The Culture Mandala, Vol. 7 no. 2, December 2006 - Article and Photo Copyright © Rosita Dellios 2006

The Day the Dentist Came to Town:

A Balinese School Receives Its First Mobile Dental Service

A Centre Report


It is a Wednesday morning and Pengelatan Primary School is decked out in festive flags and an air of excitement. Each of the 450 pupils – including those in the kindergarten – is looking well turned out in freshly laundered uniforms and neatly combed hair. Some, in Balinese mode, wear a flower behind the ear.

The carnival atmosphere erupts into applause when the dentist’s van drives in. For almost all, this is their first encounter with a dentist. They line up procession-like, with teachers officiating - low-key, well organised. When the moment comes to step up into the van and have their teeth examined, excitement turns to nervousness. The dental paraphernalia – chair, drill, metal instruments, masked dentist, nurse in white – induces a moment of anxiety. But once in the chair, matters are in hand. A higher order of things prevails. The dentist performs the much needed universal task of examining, repairing, restoring, all in the cause of dental hygiene. Even the teachers have their turn at the end.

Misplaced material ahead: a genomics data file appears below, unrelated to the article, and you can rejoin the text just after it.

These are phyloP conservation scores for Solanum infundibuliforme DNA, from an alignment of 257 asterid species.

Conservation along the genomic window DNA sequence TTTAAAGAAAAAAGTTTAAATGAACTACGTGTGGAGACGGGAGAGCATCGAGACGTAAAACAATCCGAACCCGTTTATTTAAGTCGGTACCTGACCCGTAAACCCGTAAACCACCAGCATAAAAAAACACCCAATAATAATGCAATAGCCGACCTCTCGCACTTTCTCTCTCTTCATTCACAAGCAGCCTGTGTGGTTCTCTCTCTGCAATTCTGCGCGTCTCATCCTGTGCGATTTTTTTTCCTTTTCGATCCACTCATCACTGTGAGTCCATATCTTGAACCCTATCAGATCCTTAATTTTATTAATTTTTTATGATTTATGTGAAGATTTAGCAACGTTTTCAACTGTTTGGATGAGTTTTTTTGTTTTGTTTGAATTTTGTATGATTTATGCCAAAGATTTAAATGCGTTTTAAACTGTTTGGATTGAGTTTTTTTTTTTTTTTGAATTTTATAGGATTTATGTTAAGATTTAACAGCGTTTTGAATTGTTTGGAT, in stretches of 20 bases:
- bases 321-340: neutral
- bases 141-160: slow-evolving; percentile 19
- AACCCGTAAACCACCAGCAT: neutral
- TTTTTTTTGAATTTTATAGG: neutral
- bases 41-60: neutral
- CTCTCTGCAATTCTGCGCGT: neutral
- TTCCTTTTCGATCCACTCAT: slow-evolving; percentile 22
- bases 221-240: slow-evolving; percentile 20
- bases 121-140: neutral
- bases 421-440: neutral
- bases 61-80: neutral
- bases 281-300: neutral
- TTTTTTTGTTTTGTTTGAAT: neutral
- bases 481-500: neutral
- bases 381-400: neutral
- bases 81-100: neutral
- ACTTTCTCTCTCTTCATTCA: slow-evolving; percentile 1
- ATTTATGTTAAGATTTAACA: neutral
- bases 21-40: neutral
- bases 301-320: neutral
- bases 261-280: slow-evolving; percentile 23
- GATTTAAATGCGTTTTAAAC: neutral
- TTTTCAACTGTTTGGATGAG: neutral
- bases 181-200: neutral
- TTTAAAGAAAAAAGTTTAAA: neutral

As each child solemnly emerges – no tears, very brave – he or she receives a tube of toothpaste and a coupon for a bowl of noodles as a reward. They line up at the noodle stand nearby. They have been taught how to look after teeth and the importance of brushing properly after meals.